Among the top DEGs, we noticed a high number of collagen and cell adhesion-related genes, but interestingly also secretory calcium-binding phosphoprotein (scpp) 5 and scpp7 genes (Table 1). These two scpp genes are teleost specific that belong to the SCCP family of genes. In vertebrates, this so-called SCPP repertoire of genes tends to group together in the genome as two main clusters. During evolution, these two clusters developed high variability between species as a result of a high rate of gene gains and losses but are derived from two SCPP precursors (SPARC and SPARCL1) that originated together with the advent of biomineralisation in a vertebrate common ancestor [37]. In humans, the two clusters on chromosome 4 harbour genes that are predominantly expressed in either (hypermineralised) enamel matrix (AMBN, ENAM, AMTN and ODAM) or in bone and dentin matrix (secreted phosphoprotein 1 (SPP1, commonly known as Osteopontin (opn)), DSPP, DMP1, IBSP and MEPE). In zebrafish, both scpp clusters have orthologues that show a form of genomic clustering. The zebrafish equivalent of ‘enamel’ cluster (chromosome 1) lacks an AMTN orthologue but contains scpp5, scpp7 and scpp9 genes in this region, whilst the orthologous ‘bone/dentin’ cluster (chromosome 10) only harbours an SPP1 orthologue and a teleost annotated scpp8 gene. Both sparc and sparcl1 ancestral scpp repertoire genes are also present in the zebrafish genome. As elasmoidin matrix is composed of a lamellar matrix resembling similarity to enamel, we wondered whether the ‘enamel’ or ‘bone/dentin’ scpp repertoire gene clusters were differentially expressed in regenerating scales. A look up of the gene expression of all zebrafish orthologues including zebrafish specific scpp genes showed that the ‘enamel’ cluster, ambn, enam and odam were not or very lowly expressed whilst teleost specific scpp5 and scpp7 were differentially upregulated (Table 2). The ‘bone/dentin’ cluster spp1 gene was substantially upregulated as was ancestral SCPP sparc (osteonectin (osn)) that is also associated with bone development (Table 2). We next assessed the temporal expression of DEG SCPP genes (spp1, scpp5, scpp7 and sparc) during scale regeneration. This showed that these four genes peaked their expression at 9 dph (Fig. 3B), and this pattern was similar to col1a1a and not sp7 or entpd5a (Fig. 1A). These observations indicate that the elasmoid scale growth relies on ‘bone/dentin’ type of scpp repertoire gene expression rather than ‘enamel’ cluster genes. Scale growth therefore resembles an osteoanabolic process.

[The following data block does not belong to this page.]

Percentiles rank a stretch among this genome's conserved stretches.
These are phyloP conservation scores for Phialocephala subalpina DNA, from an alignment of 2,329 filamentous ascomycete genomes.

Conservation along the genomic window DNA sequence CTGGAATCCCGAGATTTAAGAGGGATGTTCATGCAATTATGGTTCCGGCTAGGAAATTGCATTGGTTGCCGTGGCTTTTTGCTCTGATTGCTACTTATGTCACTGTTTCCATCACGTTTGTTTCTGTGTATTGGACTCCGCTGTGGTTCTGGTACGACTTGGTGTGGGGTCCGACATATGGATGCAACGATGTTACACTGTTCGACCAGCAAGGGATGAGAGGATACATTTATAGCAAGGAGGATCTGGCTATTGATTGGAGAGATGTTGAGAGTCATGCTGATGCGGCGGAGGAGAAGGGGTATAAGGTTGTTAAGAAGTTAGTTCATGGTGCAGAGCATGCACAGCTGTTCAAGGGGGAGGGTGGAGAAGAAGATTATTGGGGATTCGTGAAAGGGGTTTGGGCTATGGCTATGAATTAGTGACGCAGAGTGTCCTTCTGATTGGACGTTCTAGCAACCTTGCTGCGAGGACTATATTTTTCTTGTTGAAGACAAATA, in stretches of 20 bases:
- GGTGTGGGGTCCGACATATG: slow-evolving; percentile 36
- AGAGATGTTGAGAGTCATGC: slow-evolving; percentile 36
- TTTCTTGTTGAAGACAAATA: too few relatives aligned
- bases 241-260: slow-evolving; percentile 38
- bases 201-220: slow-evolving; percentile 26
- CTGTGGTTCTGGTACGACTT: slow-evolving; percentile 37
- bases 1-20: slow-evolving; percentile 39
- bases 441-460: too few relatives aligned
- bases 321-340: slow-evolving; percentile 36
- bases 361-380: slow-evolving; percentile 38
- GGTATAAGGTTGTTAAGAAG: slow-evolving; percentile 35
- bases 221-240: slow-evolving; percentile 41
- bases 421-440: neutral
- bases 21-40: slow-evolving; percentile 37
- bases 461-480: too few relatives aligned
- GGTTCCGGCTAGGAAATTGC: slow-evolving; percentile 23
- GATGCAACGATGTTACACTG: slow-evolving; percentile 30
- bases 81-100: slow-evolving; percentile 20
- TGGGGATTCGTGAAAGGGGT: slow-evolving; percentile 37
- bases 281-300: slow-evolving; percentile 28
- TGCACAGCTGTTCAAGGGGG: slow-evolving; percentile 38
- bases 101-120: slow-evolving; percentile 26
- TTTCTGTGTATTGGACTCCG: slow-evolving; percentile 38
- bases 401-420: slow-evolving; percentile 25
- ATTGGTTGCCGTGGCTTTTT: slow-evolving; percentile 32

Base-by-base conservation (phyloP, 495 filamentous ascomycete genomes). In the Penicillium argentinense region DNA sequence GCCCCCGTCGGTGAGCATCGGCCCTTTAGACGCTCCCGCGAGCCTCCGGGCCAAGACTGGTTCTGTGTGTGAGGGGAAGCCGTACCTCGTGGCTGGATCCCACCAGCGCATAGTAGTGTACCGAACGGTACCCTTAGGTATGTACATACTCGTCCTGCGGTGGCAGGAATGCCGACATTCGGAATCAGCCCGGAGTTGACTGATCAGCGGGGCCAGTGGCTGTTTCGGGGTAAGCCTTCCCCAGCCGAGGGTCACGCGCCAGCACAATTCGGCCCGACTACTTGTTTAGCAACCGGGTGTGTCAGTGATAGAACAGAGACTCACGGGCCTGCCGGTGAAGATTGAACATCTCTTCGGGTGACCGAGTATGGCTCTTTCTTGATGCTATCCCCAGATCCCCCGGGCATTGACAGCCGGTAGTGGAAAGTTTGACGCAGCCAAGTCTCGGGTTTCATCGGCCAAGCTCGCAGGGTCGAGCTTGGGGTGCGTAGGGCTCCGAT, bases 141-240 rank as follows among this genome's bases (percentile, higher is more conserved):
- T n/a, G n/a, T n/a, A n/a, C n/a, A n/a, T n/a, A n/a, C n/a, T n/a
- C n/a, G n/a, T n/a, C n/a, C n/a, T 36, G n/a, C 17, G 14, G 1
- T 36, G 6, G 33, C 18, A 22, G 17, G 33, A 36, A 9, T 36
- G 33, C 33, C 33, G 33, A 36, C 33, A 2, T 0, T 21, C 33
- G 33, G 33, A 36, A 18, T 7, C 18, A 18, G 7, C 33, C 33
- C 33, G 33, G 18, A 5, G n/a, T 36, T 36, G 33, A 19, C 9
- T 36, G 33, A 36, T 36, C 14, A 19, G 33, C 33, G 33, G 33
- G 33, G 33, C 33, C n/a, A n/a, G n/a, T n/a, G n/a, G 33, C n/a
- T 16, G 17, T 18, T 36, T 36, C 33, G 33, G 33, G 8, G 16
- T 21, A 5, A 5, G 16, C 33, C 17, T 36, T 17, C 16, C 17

Table 1 Top-40 smallest differentially regulated transcripts. Thirty-eight out of 40 of the top-40 differentially expressed genes are up (green) regulated, whilst only two were down (magenta) regulated. Log2 fold change in regenerated versus ontogenetic scales with false discovery rate (FDR) are shown. Top-40 was selected based on the lowest FDR numerical